adaptive-management or systems approach to sustainable forest management will be necessary to meet future social needs and objectives.
Research and monitoring make it possible to determine how forests should be managed, including whether, how, and when intervention in natural conditions is needed. Research and monitoring are essential in the development of efficient approaches to developing intensive timber plantations, restoring degraded forests to better functioning ecologic systems, and providing the amenity and spiritual values that are sought by people.
Just as monitoring of forests is necessary to ensure future growth and sustainability, monitoring the status of forestry research is important to ensure future strength and capacity. The extent and condition of forests are uncertain; more importantly, the status of the nation's capacity to address these issues through forestry research is uncertain.
The capacity to achieve sustainability is highly variable and is positively correlated to the resources dedicated to forestry research (Szaro et al., 2000). It is possible to measure the input (human resources, financial resources, facilities, and equipment) into forestry research and its output (technology improvements, publications, economic development, and ecologic improvement), and a relatively thorough investigation of forestry research reveals greater capacity than perhaps widely recognized. However, how to focus and build that capacity are perhaps the most relevant questions for the next decade.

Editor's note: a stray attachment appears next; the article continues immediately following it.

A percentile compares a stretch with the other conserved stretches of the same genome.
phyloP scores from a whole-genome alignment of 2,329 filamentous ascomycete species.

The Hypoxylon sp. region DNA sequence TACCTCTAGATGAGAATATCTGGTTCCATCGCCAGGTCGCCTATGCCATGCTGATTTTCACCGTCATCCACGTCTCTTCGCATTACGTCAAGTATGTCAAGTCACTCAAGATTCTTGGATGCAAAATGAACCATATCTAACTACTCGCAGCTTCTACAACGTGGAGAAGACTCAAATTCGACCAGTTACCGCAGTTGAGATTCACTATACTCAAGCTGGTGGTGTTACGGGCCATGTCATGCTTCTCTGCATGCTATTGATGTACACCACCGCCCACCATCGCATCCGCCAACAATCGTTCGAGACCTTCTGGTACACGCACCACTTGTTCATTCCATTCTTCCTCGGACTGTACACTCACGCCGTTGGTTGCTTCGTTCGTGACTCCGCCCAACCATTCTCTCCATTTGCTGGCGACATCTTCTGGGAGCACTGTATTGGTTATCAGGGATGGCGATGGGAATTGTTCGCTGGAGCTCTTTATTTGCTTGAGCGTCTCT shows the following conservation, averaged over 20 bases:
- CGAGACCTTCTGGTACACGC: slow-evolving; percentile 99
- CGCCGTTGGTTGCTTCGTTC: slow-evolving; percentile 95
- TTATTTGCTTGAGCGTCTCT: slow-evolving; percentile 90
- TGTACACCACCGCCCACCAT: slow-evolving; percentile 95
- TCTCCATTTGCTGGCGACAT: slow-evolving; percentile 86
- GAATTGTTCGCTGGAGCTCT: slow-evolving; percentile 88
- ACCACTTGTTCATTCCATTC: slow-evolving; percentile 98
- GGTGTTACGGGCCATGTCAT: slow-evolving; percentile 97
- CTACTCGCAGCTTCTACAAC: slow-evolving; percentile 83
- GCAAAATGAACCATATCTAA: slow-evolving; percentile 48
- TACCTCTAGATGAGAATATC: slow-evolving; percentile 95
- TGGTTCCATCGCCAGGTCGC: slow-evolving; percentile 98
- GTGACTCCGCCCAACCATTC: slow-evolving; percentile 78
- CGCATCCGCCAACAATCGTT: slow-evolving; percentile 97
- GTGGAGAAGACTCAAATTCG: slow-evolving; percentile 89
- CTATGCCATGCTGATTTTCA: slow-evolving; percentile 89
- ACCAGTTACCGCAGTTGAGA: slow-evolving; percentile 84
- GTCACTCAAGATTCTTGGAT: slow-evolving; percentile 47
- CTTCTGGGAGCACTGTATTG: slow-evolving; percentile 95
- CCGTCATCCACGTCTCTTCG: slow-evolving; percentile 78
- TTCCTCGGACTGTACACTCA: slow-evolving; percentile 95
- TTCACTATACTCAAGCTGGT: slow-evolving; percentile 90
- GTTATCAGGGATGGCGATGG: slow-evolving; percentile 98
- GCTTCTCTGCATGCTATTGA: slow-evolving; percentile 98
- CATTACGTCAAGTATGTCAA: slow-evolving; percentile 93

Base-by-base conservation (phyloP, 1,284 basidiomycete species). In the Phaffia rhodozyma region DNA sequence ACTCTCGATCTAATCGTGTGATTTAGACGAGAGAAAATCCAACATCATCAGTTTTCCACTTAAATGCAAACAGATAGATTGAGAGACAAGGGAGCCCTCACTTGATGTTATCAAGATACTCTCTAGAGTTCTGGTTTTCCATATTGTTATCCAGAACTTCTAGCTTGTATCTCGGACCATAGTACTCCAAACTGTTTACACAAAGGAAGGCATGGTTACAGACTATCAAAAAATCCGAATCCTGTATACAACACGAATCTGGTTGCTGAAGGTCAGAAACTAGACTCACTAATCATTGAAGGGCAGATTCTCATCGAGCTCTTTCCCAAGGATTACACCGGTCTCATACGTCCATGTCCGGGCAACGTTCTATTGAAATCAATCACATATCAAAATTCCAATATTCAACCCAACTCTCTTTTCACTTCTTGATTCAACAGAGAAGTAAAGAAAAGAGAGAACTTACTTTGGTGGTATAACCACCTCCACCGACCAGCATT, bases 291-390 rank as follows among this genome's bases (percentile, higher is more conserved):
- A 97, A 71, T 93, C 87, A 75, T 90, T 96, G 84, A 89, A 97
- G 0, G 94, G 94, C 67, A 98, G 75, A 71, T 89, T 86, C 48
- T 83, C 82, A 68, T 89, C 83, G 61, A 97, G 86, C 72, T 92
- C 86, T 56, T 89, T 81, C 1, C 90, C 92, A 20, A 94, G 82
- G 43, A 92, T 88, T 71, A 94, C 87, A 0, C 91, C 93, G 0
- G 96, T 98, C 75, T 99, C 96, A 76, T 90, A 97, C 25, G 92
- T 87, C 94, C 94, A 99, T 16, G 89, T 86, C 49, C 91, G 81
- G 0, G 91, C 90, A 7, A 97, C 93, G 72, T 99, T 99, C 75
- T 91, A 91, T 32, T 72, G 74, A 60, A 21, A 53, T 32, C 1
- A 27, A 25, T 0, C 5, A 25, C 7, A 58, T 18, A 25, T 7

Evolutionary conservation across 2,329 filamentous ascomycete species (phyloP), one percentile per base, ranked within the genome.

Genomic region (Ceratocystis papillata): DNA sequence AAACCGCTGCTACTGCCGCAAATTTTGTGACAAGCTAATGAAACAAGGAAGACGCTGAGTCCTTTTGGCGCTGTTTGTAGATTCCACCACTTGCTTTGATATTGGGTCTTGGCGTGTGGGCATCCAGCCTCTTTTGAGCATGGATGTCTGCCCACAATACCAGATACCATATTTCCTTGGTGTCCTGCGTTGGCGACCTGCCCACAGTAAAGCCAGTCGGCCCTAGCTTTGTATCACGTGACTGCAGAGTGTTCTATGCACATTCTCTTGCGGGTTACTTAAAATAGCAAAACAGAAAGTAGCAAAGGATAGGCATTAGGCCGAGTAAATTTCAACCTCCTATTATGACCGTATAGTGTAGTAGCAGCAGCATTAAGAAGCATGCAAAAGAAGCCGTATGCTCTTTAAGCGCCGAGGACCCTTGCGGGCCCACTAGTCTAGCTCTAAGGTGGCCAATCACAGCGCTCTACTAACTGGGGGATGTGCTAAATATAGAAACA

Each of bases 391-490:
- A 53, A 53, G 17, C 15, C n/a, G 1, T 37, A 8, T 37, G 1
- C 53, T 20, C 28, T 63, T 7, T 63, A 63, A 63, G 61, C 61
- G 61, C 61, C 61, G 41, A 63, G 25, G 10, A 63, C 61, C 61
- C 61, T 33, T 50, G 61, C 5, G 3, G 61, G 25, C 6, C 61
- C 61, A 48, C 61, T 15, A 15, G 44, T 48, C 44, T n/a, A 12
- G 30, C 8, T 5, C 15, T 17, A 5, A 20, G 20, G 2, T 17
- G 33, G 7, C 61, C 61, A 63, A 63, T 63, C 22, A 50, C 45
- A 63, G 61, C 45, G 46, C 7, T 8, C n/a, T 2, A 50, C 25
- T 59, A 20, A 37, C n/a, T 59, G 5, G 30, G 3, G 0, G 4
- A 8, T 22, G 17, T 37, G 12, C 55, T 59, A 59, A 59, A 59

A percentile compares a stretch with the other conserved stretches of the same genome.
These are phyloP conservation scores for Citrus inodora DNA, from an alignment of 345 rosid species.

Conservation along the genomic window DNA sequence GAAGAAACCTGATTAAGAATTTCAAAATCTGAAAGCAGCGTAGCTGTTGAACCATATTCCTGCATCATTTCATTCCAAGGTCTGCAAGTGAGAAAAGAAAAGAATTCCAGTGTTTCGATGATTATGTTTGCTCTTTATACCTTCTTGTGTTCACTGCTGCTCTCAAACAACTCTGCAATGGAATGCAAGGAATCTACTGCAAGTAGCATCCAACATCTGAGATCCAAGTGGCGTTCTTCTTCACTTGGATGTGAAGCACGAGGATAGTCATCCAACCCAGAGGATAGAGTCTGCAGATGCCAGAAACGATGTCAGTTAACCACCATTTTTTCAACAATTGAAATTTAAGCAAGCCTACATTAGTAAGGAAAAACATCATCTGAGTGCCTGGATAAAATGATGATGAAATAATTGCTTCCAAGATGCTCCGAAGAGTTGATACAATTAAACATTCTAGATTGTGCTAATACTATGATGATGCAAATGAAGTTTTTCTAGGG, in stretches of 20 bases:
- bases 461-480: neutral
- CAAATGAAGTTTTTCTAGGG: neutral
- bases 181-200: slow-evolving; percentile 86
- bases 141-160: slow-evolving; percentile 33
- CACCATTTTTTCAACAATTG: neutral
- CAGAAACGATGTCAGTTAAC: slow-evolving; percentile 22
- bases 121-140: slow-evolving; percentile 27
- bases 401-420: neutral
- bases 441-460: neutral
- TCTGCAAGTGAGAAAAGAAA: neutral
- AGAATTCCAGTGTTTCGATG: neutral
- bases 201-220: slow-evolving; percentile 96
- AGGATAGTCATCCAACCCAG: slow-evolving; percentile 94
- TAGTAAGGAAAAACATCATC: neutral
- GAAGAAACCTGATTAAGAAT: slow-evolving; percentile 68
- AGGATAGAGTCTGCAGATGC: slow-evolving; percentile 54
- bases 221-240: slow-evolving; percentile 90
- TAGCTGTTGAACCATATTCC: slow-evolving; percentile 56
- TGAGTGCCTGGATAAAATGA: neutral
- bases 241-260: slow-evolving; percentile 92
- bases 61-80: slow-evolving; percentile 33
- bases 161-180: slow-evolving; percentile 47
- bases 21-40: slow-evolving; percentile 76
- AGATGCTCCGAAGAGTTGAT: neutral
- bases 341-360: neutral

This chapter of the report summarizes available data on forestry-research capacity in terms of human resource, institutional, and financial inputs. We considered input and output to forestry research to describe the current status of the nation's forestry research environment, and to assess the adequacy of the nation's capacity to meet current and future needs. We also provide an overview describing evaluations of output (perceived return on investment). Where possible, we analyze the question of capacity in different disciplines; this was one of the specific concerns that prompted our study.
As described by Bengston (1998), the research capacity of a nation is determined in part by factors within the research system, such as the quantity and quality of resources available for research and characteristics of the institutional environment in which research is carried out. It is also influenced by national characteristics, including education systems, and public and private sector roles in research. To assess current U.S. forestry-research capacity, we review the primary forestry-research organizations here. To the extent possible, we describe the levels of manpower and research support they have provided currently and historically.